I chose to postpone the AMI update this month, so I could share important news from Google I/O, our annual developer conference. This year’s conference hosted the official launch of Artists + Machine Intelligence Grants, a collaboration between Google Arts & Culture and Google AI.
As the field of art with machine intelligence has matured, we’ve done our best to explore and co-create with the emerging community. As this community grows, we feel it necessary to make our support accessible to practitioners all over the world, through an open call for proposals and an annual cycle of grant-giving…
Have you seen the flowers? Spring is here to renew Northern Hemisphereans and relieve us all of sleepy retrogrades. It’s time for action! Exhibition! Publication! Conversation!
All these nouns are converging for Artists + Machine Intelligence at Printed Matter’s 2019 LA Art Book Fair (April 12–14 at MOCA in Los Angeles, CA). We’re working with Anteism Books to host a group exhibition of AMI-supported works and to publish a brand new monograph from Casey Reas.
The exhibition is called New Technologies, New Visions. It explores new forms of visualization made possible by ML, from portraits of imaginary subjects…
A monthly newsletter about Artists + Machine Intelligence
As I try to keep pace with the shifting landscape of AI creativity, and art and technology discourse, I find my attention is rewarded at whatever scale I choose to observe. From github repos to auction houses — change, advancement, and complexification are everywhere.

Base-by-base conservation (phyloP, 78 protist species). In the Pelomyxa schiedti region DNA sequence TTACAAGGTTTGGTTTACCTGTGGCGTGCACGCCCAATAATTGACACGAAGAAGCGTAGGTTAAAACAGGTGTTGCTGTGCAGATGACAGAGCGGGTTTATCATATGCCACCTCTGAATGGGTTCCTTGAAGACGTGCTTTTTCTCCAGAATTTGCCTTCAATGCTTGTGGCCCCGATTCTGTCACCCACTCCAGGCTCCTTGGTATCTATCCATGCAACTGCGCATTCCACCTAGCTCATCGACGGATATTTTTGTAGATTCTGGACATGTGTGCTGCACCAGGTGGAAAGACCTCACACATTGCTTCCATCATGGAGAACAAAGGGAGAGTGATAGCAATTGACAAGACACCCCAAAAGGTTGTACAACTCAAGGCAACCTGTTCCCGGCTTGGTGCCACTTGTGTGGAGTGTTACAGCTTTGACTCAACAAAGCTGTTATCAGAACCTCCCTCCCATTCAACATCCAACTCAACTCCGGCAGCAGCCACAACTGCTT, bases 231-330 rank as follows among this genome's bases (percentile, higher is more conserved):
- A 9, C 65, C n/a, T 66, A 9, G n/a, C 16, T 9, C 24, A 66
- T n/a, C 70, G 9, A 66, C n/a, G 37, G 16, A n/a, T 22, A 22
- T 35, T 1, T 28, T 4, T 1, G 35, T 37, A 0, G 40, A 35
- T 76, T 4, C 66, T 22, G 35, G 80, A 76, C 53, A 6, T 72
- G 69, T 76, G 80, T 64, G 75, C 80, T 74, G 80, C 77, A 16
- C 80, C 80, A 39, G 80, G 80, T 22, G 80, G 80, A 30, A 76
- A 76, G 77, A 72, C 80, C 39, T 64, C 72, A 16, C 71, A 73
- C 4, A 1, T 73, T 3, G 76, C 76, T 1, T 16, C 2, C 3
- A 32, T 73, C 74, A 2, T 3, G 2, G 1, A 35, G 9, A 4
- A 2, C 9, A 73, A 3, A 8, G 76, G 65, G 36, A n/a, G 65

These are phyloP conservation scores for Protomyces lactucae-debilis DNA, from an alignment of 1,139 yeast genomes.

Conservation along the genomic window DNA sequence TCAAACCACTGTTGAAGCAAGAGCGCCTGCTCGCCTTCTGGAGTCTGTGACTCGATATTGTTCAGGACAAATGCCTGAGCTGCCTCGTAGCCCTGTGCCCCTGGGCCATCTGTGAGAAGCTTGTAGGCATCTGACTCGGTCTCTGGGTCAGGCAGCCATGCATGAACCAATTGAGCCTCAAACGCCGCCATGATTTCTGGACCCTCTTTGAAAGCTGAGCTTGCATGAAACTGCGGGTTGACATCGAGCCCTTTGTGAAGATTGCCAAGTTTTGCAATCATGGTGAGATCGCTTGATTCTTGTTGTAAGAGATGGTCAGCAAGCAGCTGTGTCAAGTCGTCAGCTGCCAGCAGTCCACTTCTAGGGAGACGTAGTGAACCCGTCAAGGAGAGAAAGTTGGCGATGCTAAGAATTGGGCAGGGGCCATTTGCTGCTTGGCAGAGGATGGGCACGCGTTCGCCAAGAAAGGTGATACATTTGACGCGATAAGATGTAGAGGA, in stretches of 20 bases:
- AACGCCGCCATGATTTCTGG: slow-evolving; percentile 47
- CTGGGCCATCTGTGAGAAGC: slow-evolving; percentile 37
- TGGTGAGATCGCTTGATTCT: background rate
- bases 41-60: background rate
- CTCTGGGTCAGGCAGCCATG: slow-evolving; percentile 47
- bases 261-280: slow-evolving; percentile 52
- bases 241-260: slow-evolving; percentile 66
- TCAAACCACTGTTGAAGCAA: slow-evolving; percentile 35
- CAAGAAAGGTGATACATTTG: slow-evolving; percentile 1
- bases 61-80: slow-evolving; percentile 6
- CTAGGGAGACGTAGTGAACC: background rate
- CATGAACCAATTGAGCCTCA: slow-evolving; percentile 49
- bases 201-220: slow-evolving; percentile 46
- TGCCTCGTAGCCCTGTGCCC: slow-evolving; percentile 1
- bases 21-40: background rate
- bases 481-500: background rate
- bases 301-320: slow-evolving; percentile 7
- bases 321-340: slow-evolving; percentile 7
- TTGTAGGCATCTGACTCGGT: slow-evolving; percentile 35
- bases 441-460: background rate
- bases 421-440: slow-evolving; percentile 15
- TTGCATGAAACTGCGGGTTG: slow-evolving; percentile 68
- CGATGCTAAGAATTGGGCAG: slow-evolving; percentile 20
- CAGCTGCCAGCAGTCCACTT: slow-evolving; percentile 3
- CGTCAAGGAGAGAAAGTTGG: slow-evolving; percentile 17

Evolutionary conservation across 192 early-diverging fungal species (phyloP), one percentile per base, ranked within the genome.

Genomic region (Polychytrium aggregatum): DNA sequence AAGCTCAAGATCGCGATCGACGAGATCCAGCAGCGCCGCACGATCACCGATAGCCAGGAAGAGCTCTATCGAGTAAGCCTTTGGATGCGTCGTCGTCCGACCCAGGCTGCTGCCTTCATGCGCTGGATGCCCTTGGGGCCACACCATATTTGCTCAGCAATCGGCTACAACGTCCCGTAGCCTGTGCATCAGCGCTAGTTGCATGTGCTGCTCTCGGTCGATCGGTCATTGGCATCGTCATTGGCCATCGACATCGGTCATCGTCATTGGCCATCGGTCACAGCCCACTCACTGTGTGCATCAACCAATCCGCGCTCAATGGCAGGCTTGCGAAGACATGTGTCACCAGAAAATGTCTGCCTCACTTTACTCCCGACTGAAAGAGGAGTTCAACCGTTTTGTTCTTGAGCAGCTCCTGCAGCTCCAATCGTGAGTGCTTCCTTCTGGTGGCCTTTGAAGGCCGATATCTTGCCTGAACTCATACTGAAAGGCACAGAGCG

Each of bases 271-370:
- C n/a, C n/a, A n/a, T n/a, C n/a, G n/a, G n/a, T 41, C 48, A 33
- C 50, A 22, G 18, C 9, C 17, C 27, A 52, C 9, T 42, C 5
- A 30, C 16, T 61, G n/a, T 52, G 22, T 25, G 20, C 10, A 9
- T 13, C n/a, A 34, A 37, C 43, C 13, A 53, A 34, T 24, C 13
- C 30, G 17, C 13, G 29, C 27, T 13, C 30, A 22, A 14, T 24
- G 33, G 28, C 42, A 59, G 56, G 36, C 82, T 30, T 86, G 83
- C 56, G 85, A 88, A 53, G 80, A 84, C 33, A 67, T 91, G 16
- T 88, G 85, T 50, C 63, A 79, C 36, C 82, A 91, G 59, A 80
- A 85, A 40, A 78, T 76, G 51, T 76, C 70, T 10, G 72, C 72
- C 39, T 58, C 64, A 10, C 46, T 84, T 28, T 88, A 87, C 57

Here are a few things that caught my brain as it melted in a sea of ML and media this month:
Last month, we witnessed the non-release of OpenAI’s GPT2 language generation model, a “deepfakes for text” that was deemed too dangerous to publish by its…
A monthly newsletter about Artists + Machine Intelligence
When we launched Artists + Machine Intelligence in February 2016 with an inaugural exhibition and benefit auction at San Francisco’s Gray Area, we imagined that the nascent field of machine learning-enabled creation would eventually turn up in prominent places. But it was impossible to envision precisely the breadth and depth of influence that artist AI projects would soon come to have. What was once a niche field of computer science is now a flexible tool for artists and a subject of intense consideration, politically, philosophically, and creatively.
In 2018, alongside…
This summer was alive with creative AI gatherings in the US and EU. I had a chance to sit down for a few conversations which you can listen to, watch, and read below.
I spoke with artist Ian Cheng and curator Troy Conrad Therrien at the Guggenheim Museum in NYC about the intersection of AI, art, and esoteric cultural movements.
At the Serpentine Miracle Marathon I had a conversation with Jason Louv about designing AI-human relationships inspired by wisdom traditions. Below is a recap of the Marathon by the inimitable Victoria Sin.
At Google Design’s SPAN conference I…
The American road novel meets machine learning